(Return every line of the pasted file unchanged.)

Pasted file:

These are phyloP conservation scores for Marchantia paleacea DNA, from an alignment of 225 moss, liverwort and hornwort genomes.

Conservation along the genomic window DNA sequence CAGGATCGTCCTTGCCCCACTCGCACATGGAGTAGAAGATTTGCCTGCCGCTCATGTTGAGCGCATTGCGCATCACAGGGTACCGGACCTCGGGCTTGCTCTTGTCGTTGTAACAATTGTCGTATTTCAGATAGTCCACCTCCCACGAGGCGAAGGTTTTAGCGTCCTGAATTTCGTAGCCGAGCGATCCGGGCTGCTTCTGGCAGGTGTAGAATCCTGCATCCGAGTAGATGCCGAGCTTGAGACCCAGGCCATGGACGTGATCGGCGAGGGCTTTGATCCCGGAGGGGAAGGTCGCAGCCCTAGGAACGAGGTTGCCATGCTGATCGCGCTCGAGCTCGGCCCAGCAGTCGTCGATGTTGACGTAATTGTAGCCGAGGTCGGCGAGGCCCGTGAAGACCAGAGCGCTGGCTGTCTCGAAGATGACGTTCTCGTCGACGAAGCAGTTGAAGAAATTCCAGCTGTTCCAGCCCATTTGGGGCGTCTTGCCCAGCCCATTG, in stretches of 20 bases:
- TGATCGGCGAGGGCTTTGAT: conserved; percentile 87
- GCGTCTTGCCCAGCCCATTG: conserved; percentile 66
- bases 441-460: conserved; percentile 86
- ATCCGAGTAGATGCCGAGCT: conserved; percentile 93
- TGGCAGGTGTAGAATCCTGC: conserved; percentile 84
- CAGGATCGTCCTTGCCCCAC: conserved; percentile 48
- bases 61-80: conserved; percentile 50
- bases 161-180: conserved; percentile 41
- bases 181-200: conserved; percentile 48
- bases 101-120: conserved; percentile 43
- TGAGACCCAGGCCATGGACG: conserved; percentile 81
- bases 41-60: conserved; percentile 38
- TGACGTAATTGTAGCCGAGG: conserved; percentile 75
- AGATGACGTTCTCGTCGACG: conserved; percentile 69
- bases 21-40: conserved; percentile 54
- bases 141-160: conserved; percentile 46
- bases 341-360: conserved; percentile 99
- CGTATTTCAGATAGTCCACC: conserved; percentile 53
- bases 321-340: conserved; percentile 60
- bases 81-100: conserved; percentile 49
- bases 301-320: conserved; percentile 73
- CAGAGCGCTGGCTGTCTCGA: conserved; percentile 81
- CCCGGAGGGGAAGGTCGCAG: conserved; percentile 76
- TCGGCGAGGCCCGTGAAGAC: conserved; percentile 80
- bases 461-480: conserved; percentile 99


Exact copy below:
These are phyloP conservation scores for Marchantia paleacea DNA, from an alignment of 225 moss, liverwort and hornwort genomes.

Conservation along the genomic window DNA sequence CAGGATCGTCCTTGCCCCACTCGCACATGGAGTAGAAGATTTGCCTGCCGCTCATGTTGAGCGCATTGCGCATCACAGGGTACCGGACCTCGGGCTTGCTCTTGTCGTTGTAACAATTGTCGTATTTCAGATAGTCCACCTCCCACGAGGCGAAGGTTTTAGCGTCCTGAATTTCGTAGCCGAGCGATCCGGGCTGCTTCTGGCAGGTGTAGAATCCTGCATCCGAGTAGATGCCGAGCTTGAGACCCAGGCCATGGACGTGATCGGCGAGGGCTTTGATCCCGGAGGGGAAGGTCGCAGCCCTAGGAACGAGGTTGCCATGCTGATCGCGCTCGAGCTCGGCCCAGCAGTCGTCGATGTTGACGTAATTGTAGCCGAGGTCGGCGAGGCCCGTGAAGACCAGAGCGCTGGCTGTCTCGAAGATGACGTTCTCGTCGACGAAGCAGTTGAAGAAATTCCAGCTGTTCCAGCCCATTTGGGGCGTCTTGCCCAGCCCATTG, in stretches of 20 bases:
- TGATCGGCGAGGGCTTTGAT: conserved; percentile 87
- GCGTCTTGCCCAGCCCATTG: conserved; percentile 66
- bases 441-460: conserved; percentile 86
- ATCCGAGTAGATGCCGAGCT: conserved; percentile 93
- TGGCAGGTGTAGAATCCTGC: conserved; percentile 84
- CAGGATCGTCCTTGCCCCAC: conserved; percentile 48
- bases 61-80: conserved; percentile 50
- bases 161-180: conserved; percentile 41
- bases 181-200: conserved; percentile 48
- bases 101-120: conserved; percentile 43
- TGAGACCCAGGCCATGGACG: conserved; percentile 81
- bases 41-60: conserved; percentile 38
- TGACGTAATTGTAGCCGAGG: conserved; percentile 75
- AGATGACGTTCTCGTCGACG: conserved; percentile 69
- bases 21-40: conserved; percentile 54
- bases 141-160: conserved; percentile 46
- bases 341-360: conserved; percentile 99
- CGTATTTCAGATAGTCCACC: conserved; percentile 53
- bases 321-340: conserved; percentile 60
- bases 81-100: conserved; percentile 49
- bases 301-320: conserved; percentile 73
- CAGAGCGCTGGCTGTCTCGA: conserved; percentile 81
- CCCGGAGGGGAAGGTCGCAG: conserved; percentile 76
- TCGGCGAGGCCCGTGAAGAC: conserved; percentile 80
- bases 461-480: conserved; percentile 99